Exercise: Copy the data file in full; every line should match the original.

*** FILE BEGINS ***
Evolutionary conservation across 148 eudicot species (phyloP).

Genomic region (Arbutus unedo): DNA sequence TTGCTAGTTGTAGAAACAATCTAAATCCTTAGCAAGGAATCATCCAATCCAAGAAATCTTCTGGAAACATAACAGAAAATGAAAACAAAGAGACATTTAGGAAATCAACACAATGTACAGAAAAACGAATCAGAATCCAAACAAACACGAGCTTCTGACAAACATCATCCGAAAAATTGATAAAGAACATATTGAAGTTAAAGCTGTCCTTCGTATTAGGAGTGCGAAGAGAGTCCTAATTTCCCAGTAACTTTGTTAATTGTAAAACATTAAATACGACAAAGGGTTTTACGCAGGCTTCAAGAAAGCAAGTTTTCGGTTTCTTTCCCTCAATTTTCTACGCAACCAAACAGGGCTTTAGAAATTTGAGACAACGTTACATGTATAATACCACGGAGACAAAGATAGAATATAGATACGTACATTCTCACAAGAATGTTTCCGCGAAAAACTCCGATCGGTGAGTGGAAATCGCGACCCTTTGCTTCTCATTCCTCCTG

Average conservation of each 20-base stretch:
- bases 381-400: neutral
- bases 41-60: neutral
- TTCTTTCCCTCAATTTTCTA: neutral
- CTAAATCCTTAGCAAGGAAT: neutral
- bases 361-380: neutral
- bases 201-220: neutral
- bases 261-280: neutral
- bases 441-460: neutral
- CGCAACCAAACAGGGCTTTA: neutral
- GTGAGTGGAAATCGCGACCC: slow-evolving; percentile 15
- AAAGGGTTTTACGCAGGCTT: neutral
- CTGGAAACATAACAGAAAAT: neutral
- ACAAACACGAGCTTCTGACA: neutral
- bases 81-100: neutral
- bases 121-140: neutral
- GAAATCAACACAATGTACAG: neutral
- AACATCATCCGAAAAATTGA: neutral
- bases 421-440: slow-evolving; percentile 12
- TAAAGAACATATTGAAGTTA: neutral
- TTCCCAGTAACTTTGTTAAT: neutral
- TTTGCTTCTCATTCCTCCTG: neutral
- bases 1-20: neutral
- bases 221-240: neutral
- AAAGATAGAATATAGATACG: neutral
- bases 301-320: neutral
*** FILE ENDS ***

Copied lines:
Evolutionary conservation across 148 eudicot species (phyloP).

Genomic region (Arbutus unedo): DNA sequence TTGCTAGTTGTAGAAACAATCTAAATCCTTAGCAAGGAATCATCCAATCCAAGAAATCTTCTGGAAACATAACAGAAAATGAAAACAAAGAGACATTTAGGAAATCAACACAATGTACAGAAAAACGAATCAGAATCCAAACAAACACGAGCTTCTGACAAACATCATCCGAAAAATTGATAAAGAACATATTGAAGTTAAAGCTGTCCTTCGTATTAGGAGTGCGAAGAGAGTCCTAATTTCCCAGTAACTTTGTTAATTGTAAAACATTAAATACGACAAAGGGTTTTACGCAGGCTTCAAGAAAGCAAGTTTTCGGTTTCTTTCCCTCAATTTTCTACGCAACCAAACAGGGCTTTAGAAATTTGAGACAACGTTACATGTATAATACCACGGAGACAAAGATAGAATATAGATACGTACATTCTCACAAGAATGTTTCCGCGAAAAACTCCGATCGGTGAGTGGAAATCGCGACCCTTTGCTTCTCATTCCTCCTG

Average conservation of each 20-base stretch:
- bases 381-400: neutral
- bases 41-60: neutral
- TTCTTTCCCTCAATTTTCTA: neutral
- CTAAATCCTTAGCAAGGAAT: neutral
- bases 361-380: neutral
- bases 201-220: neutral
- bases 261-280: neutral
- bases 441-460: neutral
- CGCAACCAAACAGGGCTTTA: neutral
- GTGAGTGGAAATCGCGACCC: slow-evolving; percentile 15
- AAAGGGTTTTACGCAGGCTT: neutral
- CTGGAAACATAACAGAAAAT: neutral
- ACAAACACGAGCTTCTGACA: neutral
- bases 81-100: neutral
- bases 121-140: neutral
- GAAATCAACACAATGTACAG: neutral
- AACATCATCCGAAAAATTGA: neutral
- bases 421-440: slow-evolving; percentile 12
- TAAAGAACATATTGAAGTTA: neutral
- TTCCCAGTAACTTTGTTAAT: neutral
- TTTGCTTCTCATTCCTCCTG: neutral
- bases 1-20: neutral
- bases 221-240: neutral
- AAAGATAGAATATAGATACG: neutral
- bases 301-320: neutral